One year ago, Singapore entered a “circuit breaker” lockdown.
Singaporeans had to stay home and away from crowds to keep safe from the COVID-19 virus.
With the restrictions leading to an overnight decline in travel and activity, bus and rail operator SBS Transit Ltd (SGX: S61) was hit hard.
In the first half of 2020, SBS reported an operating loss of S$29.4 million before Government relief.
But as Singapore eases its COVID-19 restrictions, the company’s immediate prospects look brighter.
SBS Transit has released its 2020 annual report, and here are five points worth highlighting.
Plunge in ridership
In 2020, average daily ridership on the Downtown MRT Line (DTL) fell 46% compared to 2019, while ridership on the North-East Line (NEL) fell by 40.9%.
The drop in ridership can mostly be blamed on the circuit breaker period between April and June 2020, where rail ridership plunged by 86%.
However, the rise in telecommuting arrangements meant that ridership continued to remain depressed even when the circuit breaker period ended.
However, things are looking up for SBS.
As of 5 April 2020, up to 75% of staff who can work from home will be allowed to return to the office, an increase from the previous 50%.
With this move, in addition to further easing of restrictions for activities such as weddings and sports events, SBS should experience a strong recovery in ridership for the rest of 2021, barring a resurgence of COVID-19 infections.
Bus and train services
In response to drastically lowered demand during the circuit breaker, SBS Transit adjusted the frequency of its services.
The DTL, NEL and Sengkang-Punggol Light Rail Transit (SPLRT) all ended services 30 minutes early every day, while train intervals on the DTL were increased from 2.5 minutes to 3.5 minutes.
The company also suspended selected bus routes, including two Chinatown Direct, six Nite Owl and other Express services.
SBS Transit also had to step up its hygiene practices by intensifying cleaning and disinfecting routines.
The company piloted the use of Electrostatic Disinfectant Spray (EDS) technology on its buses and trains to keep its vehicles sanitized for up to six months.
Further efforts were made to protect its staff, including the introduction of face shields for bus captains, and the provision of masks, hand sanitizers, vitamin tablets and care packs.
Lastly, the company also specially retrofitted and operated five buses to facilitate the transport of COVID-19-related persons.
SBS continues to pursue initiatives to keep the company relevant in the years ahead.
The company runs half of the “green” bus fleet in Singapore, with 20 electric and 25 hybrid buses.
In conjunction with Singapore Technologies Engineering Ltd (SGX: S63), SBS is also working on autonomous vehicle projects with pilot services in Sentosa and Jurong Island.
The group also continues to drive digitalization through its “Bits & Bytes” initiative, strengthening its capabilities in monitoring and signalling to boost rail reliability, customer experience and corporate efficiency.
To enhance customer experience, SBS Transit is working with Thales S.A. (ENX.PA: HO) to build technological solutions that detect the crowd level at stations and in trains.
The technology will also enhance train station staff’s ability to ease congestion, identify suspicious persons and commuters who need mobility assistance.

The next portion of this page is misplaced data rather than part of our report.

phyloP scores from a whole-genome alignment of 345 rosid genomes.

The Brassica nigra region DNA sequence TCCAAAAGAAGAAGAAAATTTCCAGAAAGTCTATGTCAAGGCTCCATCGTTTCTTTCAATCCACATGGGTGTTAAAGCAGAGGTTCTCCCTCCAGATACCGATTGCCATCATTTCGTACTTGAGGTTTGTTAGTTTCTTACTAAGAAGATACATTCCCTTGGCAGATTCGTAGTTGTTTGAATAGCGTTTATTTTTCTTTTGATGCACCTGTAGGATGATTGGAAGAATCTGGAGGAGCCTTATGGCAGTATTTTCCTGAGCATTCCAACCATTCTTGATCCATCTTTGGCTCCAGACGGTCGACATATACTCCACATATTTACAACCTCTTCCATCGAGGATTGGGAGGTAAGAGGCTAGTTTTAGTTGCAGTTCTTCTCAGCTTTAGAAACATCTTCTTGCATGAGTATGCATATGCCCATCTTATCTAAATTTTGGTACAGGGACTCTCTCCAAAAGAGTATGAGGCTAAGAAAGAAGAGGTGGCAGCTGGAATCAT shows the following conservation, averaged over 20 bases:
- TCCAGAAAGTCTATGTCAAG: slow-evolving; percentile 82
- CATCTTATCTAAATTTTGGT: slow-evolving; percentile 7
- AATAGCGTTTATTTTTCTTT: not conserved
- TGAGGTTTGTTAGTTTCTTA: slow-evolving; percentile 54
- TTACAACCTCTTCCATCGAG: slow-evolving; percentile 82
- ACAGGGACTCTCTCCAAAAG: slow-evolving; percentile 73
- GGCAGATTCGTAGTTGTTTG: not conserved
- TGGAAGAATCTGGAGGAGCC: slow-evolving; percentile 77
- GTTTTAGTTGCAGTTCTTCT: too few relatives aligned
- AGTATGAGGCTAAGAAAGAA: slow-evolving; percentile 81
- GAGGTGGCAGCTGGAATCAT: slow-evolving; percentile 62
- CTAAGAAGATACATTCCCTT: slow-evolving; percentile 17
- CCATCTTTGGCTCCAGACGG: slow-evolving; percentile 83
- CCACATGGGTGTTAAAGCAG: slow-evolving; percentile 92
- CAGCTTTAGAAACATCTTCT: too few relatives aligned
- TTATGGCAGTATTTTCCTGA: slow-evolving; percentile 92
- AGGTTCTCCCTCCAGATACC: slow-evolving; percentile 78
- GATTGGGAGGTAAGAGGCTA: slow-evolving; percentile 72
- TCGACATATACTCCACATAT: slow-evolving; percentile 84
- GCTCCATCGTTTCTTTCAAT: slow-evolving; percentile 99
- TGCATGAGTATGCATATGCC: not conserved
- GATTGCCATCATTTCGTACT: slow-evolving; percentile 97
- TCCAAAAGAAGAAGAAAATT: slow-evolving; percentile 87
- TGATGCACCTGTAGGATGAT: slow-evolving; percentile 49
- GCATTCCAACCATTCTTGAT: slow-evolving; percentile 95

The company expects to roll out the initial testing of this technology by June 2021.
SBS Transit has also set up a Centre of Excellence with the digital office of ComfortDelGro Corporation Ltd (SGX: C52) to boost its data analytics capabilities.
The improvement in analytics will help the company to further strengthen rail reliability, including flood control and server monitoring to pre-empt system failures.
SBS also introduced mobile applications to streamline its operations.
Some of their new apps make it easier for engineers to highlight defects, allow bus captains to access administrative functions on the move, and roll out e-learning modules for employees.
SBS Transit’s bus accident rate was improved from 0.12 cases in 2019 to 0.09 cases in 2020 per 100,000 kilometres travelled.
There were also no fatal accidents in 2020, compared to one in 2019.
The company introduced the iSafe management system in 2020, which helps to evaluate the driving competency of bus captains and offer coaching when necessary.
For trains, SBS Transit hit a significant milestone as its Mean Kilometre Between Failure (MKBF) exceeded two million kilometres for the first time.
The NEL and DTL improved rail reliability by 48% and 83% respectively, helping SBS to surpass the national average MKBF of 1.45 million km.
SBS also managed to improve workplace safety, with injuries to rail staff and contractors falling 85.7% in 2020.
During the year, the company also signed an agreement with the largest rail operator in Paris to explore business opportunities and enhance metro services in Singapore.
Get smart: A change in leadership
SBS Transit chairman Lim Jit Poh will be retiring this year after being at the helm of SBS Transit for 18 years.
While his successor has not been named, we should not have to wait long as the company may announce his successor at the upcoming annual general meeting (AGM) at the end of April.
Along with Lim, two other directors will also be stepping down from the board after the AGM.
It will be worth keeping an eye out for any major change in strategic direction by the new chairman as SBS Transit adapts to the new post-pandemic normal.
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Disclosure: Herman Ng does not own shares in any of the companies mentioned.